Manuel Araya says Pablo Neruda called him from hospital, and told him he was feeling sick after having been given an injection in the stomach.
His allegations are backed by the Chilean Communist Party, which says that Pablo Neruda did not exhibit any of the symptoms associated with the advanced cancer he is reported to have died from.
Members of Chile’s Medical Legal Service began to dig up Pablo Neruda’s grave on Sunday.
Pablo Neruda is buried next to his wife Matile Urritia in the garden of their home on Chile’s Pacific coast in Isla Negra, some 75 miles west of the capital, Santiago.
A nephew of Pablo Neruda, Rodolfo Reyes, said the family wanted to know the truth “regardless of whether he died of natural causes or was murdered”.
Pablo Neruda, best known for his love poems, was a close friend of the socialist president Salvador Allende.
After Salvador Allende was toppled in the 11 September 1973 coup, the poet arranged to go into exile in Mexico, where he was expected to join the opposition to the military rule of Gen. Augusto Pinochet.
Historian Fernando Marin is one of those who thinks Pablo Neruda’s plans to go abroad, and his sudden death, were linked.
“No one doubts that there was a plane waiting for Pablo Neruda at Pudahuel airport when he died,” according to Fernando Marin.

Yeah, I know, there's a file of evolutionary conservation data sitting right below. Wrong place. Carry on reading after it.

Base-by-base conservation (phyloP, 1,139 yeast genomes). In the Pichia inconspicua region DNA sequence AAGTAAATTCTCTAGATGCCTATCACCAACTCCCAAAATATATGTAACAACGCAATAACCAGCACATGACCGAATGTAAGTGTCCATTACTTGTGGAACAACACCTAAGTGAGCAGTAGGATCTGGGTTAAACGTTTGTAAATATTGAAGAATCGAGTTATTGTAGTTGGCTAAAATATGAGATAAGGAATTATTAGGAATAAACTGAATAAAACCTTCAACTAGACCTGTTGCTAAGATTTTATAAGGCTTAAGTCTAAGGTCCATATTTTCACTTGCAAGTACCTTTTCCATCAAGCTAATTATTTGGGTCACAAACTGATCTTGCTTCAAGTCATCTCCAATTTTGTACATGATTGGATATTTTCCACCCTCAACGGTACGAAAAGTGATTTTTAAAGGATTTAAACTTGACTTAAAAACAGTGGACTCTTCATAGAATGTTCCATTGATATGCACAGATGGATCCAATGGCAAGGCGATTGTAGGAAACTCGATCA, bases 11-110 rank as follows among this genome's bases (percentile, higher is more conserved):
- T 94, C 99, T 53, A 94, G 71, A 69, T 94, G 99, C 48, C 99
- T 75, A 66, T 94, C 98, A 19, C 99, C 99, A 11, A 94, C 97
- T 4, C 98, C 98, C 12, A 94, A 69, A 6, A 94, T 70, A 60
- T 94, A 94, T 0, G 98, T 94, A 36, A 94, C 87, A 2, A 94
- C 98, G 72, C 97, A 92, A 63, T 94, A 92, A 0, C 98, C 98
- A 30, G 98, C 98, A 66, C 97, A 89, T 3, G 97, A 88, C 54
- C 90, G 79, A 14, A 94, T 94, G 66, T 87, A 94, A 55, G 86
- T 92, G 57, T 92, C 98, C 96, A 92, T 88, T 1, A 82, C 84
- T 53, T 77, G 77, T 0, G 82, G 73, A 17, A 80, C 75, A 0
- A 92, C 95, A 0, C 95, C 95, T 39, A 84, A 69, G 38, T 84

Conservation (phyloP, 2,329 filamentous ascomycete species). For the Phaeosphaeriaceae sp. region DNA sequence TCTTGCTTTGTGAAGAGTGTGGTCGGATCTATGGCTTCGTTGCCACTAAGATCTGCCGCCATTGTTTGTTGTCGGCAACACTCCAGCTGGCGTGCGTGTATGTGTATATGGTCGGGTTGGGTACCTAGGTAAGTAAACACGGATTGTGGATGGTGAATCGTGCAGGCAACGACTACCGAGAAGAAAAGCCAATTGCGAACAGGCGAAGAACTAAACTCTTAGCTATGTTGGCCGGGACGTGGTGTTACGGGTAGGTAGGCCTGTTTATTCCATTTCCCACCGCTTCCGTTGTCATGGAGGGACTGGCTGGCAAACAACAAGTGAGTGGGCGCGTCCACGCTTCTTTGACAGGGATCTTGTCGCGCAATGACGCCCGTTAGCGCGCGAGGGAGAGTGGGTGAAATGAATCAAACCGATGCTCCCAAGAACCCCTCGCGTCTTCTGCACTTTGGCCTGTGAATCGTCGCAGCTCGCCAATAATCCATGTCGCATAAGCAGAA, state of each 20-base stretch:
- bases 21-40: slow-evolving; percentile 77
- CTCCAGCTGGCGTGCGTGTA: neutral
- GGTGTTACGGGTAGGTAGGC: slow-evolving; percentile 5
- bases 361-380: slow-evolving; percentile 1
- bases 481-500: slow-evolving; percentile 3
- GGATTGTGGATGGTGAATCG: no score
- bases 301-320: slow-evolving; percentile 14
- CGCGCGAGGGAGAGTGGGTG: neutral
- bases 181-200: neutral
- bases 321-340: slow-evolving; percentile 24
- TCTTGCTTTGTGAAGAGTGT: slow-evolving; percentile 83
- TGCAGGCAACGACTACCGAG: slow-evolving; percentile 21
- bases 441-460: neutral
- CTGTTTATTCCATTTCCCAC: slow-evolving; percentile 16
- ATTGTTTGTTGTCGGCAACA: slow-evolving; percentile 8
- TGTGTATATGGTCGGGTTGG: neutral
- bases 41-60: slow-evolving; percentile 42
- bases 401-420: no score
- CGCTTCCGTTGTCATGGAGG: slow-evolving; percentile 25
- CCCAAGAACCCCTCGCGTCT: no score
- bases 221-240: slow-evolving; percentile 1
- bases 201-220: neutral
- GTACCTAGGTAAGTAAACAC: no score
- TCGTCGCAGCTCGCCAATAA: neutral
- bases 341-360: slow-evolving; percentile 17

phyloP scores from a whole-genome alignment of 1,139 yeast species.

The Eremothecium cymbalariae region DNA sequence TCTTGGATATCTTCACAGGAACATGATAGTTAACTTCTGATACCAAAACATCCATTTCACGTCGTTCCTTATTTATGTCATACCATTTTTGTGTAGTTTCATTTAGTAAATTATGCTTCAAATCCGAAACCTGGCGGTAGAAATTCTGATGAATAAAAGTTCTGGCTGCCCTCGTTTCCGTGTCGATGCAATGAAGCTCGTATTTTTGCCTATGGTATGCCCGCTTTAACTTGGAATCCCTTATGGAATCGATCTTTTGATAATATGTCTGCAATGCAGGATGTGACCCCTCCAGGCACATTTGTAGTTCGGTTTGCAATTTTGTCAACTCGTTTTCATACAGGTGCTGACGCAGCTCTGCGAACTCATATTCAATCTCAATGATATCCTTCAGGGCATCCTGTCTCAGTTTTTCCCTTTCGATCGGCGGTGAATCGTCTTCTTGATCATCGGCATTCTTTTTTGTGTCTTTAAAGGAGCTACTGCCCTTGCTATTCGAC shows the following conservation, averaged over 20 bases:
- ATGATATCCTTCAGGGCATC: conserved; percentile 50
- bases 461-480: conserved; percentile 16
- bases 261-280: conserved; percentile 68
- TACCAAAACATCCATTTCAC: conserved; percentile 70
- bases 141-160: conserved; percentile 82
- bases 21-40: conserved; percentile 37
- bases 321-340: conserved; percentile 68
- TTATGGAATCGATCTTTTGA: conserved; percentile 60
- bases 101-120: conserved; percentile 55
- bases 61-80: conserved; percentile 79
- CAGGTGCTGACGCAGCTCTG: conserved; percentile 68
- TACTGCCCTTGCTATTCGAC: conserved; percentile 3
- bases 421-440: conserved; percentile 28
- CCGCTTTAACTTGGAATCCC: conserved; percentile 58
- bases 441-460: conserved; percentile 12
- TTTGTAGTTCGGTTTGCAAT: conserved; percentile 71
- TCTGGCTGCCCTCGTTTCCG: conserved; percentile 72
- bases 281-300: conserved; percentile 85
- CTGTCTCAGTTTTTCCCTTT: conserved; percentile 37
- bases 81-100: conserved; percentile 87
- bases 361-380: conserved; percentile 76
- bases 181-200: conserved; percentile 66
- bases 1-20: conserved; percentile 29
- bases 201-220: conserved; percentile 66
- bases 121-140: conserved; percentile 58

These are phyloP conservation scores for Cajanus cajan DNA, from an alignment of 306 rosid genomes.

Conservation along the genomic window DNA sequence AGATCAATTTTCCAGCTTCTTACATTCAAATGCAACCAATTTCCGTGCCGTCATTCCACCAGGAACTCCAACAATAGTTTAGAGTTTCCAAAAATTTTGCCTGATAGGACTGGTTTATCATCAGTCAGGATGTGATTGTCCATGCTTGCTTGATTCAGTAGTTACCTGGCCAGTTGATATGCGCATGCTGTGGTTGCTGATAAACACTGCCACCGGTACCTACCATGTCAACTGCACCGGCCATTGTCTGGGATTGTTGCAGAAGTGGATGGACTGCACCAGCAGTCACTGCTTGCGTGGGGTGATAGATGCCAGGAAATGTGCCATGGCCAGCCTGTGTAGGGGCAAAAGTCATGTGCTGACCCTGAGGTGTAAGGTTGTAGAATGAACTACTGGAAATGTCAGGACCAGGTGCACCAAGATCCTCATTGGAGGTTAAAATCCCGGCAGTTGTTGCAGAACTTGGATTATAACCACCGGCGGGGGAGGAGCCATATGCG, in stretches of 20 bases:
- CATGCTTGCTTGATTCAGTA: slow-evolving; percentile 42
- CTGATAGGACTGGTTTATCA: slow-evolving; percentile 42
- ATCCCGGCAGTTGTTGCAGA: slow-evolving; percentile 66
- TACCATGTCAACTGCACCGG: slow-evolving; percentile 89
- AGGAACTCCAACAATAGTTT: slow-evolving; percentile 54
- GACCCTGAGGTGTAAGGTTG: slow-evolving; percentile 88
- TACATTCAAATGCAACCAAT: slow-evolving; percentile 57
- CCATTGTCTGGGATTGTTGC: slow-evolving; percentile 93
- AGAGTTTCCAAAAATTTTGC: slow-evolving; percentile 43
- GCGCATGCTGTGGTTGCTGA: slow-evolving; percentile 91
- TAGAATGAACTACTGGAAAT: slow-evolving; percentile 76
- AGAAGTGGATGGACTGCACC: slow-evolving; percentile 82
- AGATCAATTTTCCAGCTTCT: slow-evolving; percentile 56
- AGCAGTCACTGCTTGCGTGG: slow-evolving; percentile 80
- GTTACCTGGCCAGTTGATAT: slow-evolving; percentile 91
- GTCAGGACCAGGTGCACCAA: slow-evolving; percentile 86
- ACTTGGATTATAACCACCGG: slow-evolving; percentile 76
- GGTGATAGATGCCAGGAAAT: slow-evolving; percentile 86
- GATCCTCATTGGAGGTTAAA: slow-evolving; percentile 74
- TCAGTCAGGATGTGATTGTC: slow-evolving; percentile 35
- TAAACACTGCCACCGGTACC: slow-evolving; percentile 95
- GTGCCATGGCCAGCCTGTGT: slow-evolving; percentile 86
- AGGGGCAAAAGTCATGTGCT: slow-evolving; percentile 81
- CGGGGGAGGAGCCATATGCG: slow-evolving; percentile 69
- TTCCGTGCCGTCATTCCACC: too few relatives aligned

“He had a urinary infection and an adenoma [benign tumor] on his prostate according to the medical tests, but he wasn’t going to die,” Fernando Marin told Reuters news agency.
More than 3,000 people were disappeared and killed under Gen. Augusto Pinochet’s military rule between 1973 and 1990.
A Chilean court has ordered the exhumation of the remains of poet Pablo Neruda, as part of an inquest into his death in 1973.
Pablo Neruda, a left-wing Nobel Prize winner, died 12 days after a military coup replaced the socialist president Salvador Allende with General Augusto Pinochet.
The poet’s family has always maintained that he died in a Santiago clinic of advanced prostate cancer, aged 69.
Chile started investigating allegations that he may have been poisoned in 2011.
The date of the exhumation has not been fixed yet.
Pablo Neruda’s body is buried next to his wife Matilde Urrutia in Isla Negra, 70 miles west of the capital Santiago.
Pablo Neruda was a Communist and a friend of President Salvador Allende.
But the foundation that guards his legacy says it believes Pablo Neruda died of cancer.
In a statement, it said it had been informed by the authorities of the exhumation plans a few days ago.
It also stated that it expected the operation would be executed “with the greatest possible respect and care” and that it would end “any doubts that might exist”.